Re: when should ssis package use embedded sql query?

Dotnet Fellow

It fascinates me there seems not to exist a best practice for referencing stored procedures vice embedded dynamic sql from inside Ssis.



Re: when should ssis package use embedded sql query?

Phil Brammer

Dotnet Fellow wrote:
It fascinates me there seems not to exist a best practice for referencing stored procedures vice embedded dynamic sql from inside Ssis.


Because there is no best practice. It's up to the user and his/her environment to determine best practices.





Re: when should ssis package use embedded sql query?

Dotnet Fellow

Hi Phil, In a prior thread you suggested there were performance gains to be had by not calling sprocs from Ssis. I am just trying to discover in what scenarios that is the case and where there are articles elucidating these occassions.



Re: when should ssis package use embedded sql query?

Phil Brammer

Dotnet Fellow wrote:
Hi Phil, In a prior thread you suggested there were performance gains to be had by not calling sprocs from Ssis. I am just trying to discover in what scenarios that is the case and where there are articles elucidating these occassions.


Do you have that thread handy, by chance







Re: when should ssis package use embedded sql query?

Kent Waldrop Jn07

"...My experience is that any operation that can be performed as a batch is going to be faster than a single row operation. Since most stored procs are single row operations (they perform a single row insert, update, or delete), they are slower than performing a batch operation (using an INSERT...SELECT statement for example). ..."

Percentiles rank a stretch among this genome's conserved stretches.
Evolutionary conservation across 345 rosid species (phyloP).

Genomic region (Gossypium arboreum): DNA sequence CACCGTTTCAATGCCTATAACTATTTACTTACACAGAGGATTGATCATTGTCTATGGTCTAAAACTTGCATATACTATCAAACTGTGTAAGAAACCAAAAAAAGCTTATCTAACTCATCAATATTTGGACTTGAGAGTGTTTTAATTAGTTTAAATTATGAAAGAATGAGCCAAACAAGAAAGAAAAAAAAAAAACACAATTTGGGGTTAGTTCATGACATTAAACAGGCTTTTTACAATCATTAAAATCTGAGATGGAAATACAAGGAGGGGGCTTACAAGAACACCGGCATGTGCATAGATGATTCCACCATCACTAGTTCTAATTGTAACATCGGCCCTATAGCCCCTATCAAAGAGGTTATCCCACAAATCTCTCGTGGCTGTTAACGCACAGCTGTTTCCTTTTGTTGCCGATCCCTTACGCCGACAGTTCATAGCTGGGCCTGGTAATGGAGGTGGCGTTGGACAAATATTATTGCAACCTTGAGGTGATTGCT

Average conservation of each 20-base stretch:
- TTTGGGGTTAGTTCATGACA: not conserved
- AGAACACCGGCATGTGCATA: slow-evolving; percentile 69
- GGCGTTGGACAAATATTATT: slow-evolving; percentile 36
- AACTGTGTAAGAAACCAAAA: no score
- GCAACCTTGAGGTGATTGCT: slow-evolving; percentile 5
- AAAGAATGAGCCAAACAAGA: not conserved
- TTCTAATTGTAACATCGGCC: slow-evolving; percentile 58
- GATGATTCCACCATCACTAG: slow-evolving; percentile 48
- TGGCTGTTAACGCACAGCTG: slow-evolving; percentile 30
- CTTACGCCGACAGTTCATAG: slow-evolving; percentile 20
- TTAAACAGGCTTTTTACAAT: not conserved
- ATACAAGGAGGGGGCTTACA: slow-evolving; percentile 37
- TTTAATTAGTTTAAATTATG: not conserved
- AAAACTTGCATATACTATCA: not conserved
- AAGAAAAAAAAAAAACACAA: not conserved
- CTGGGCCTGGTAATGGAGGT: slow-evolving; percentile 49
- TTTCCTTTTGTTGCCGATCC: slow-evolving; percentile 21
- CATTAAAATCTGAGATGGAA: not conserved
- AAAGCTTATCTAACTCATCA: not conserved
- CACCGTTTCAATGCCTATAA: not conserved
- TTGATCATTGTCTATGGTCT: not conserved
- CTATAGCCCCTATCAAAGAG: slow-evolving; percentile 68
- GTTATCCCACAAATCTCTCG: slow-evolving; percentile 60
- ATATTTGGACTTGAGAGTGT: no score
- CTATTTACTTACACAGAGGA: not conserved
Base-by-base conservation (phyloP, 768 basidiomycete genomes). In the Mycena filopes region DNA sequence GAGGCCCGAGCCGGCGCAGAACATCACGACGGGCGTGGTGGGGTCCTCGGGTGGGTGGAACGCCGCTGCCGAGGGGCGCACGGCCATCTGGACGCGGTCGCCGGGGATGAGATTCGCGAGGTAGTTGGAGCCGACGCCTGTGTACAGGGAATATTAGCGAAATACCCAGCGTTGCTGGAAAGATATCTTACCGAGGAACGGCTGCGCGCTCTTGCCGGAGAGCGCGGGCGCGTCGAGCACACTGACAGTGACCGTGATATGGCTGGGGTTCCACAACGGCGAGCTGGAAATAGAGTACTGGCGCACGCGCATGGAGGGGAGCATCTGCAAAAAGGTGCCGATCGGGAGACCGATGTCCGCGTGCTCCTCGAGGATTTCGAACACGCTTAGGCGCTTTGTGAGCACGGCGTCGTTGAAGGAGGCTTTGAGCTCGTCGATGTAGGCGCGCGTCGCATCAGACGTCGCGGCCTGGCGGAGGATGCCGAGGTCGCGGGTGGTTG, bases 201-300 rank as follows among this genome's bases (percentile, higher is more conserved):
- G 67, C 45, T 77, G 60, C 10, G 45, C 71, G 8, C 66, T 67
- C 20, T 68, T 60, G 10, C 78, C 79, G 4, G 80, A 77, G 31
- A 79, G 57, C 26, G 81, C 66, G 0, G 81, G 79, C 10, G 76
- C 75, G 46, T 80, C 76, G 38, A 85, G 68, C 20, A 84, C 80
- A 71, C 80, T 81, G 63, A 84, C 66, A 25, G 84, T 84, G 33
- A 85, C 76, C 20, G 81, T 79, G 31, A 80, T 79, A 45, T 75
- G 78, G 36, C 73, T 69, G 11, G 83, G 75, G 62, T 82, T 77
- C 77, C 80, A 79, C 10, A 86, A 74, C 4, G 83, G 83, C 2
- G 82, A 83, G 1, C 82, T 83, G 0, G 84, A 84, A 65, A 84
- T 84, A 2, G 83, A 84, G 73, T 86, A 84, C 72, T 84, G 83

OK, this may be true, but isn't this more to do with bad coding practice rather than any inherent property of stored procedures (or functions) Most INSERT .. SELECT statements that can be done outside of the scope of a procedure can also be done within the scope of a procedure. It sounds to me like what you are talking about are stored procedures that base their process on a cursor rather than a set based process -- is this the case





Re: when should ssis package use embedded sql query?

Dotnet Fellow

Post number 4 in this thread here:

http://forums.microsoft.com/MSDN/ShowPost.aspx PostID=1785287&SiteID=1

You said: "They are missing the boat on performance gains possible by NOT using stored procs."

I asked but received no response to: "If you could point me to those performance gains articles then this will help me better communicate to our operations department the merits in going with data manipulation from within ssis and bypassing the sproc layer."

I am just looking for a set of guidelines or principles of when to and not to call sprocs from within Ssis.





Re: when should ssis package use embedded sql query?

Phil Brammer

Kent Waldrop Jn07 wrote:

jwelch wrote:
"...My experience is that any operation that can be performed as a batch is going to be faster than a single row operation. Since most stored procs are single row operations (they perform a single row insert, update, or delete), they are slower than performing a batch operation (using an INSERT...SELECT statement for example). ..."

OK, this may be true, but isn't this more to do with bad coding practice rather than any inherent property of stored procedures (or functions) Most INSERT .. SELECT statements that can be done outside of the scope of a procedure can also be done within the scope of a procedure. It sounds to me like what you are talking about are stored procedures that base their process on a cursor rather than a set based process -- is this the case



But using, for instance, the OLE DB Destination using fast load (when properly configured), should be faster than an INSERT ... SELECT statement.





Re: when should ssis package use embedded sql query?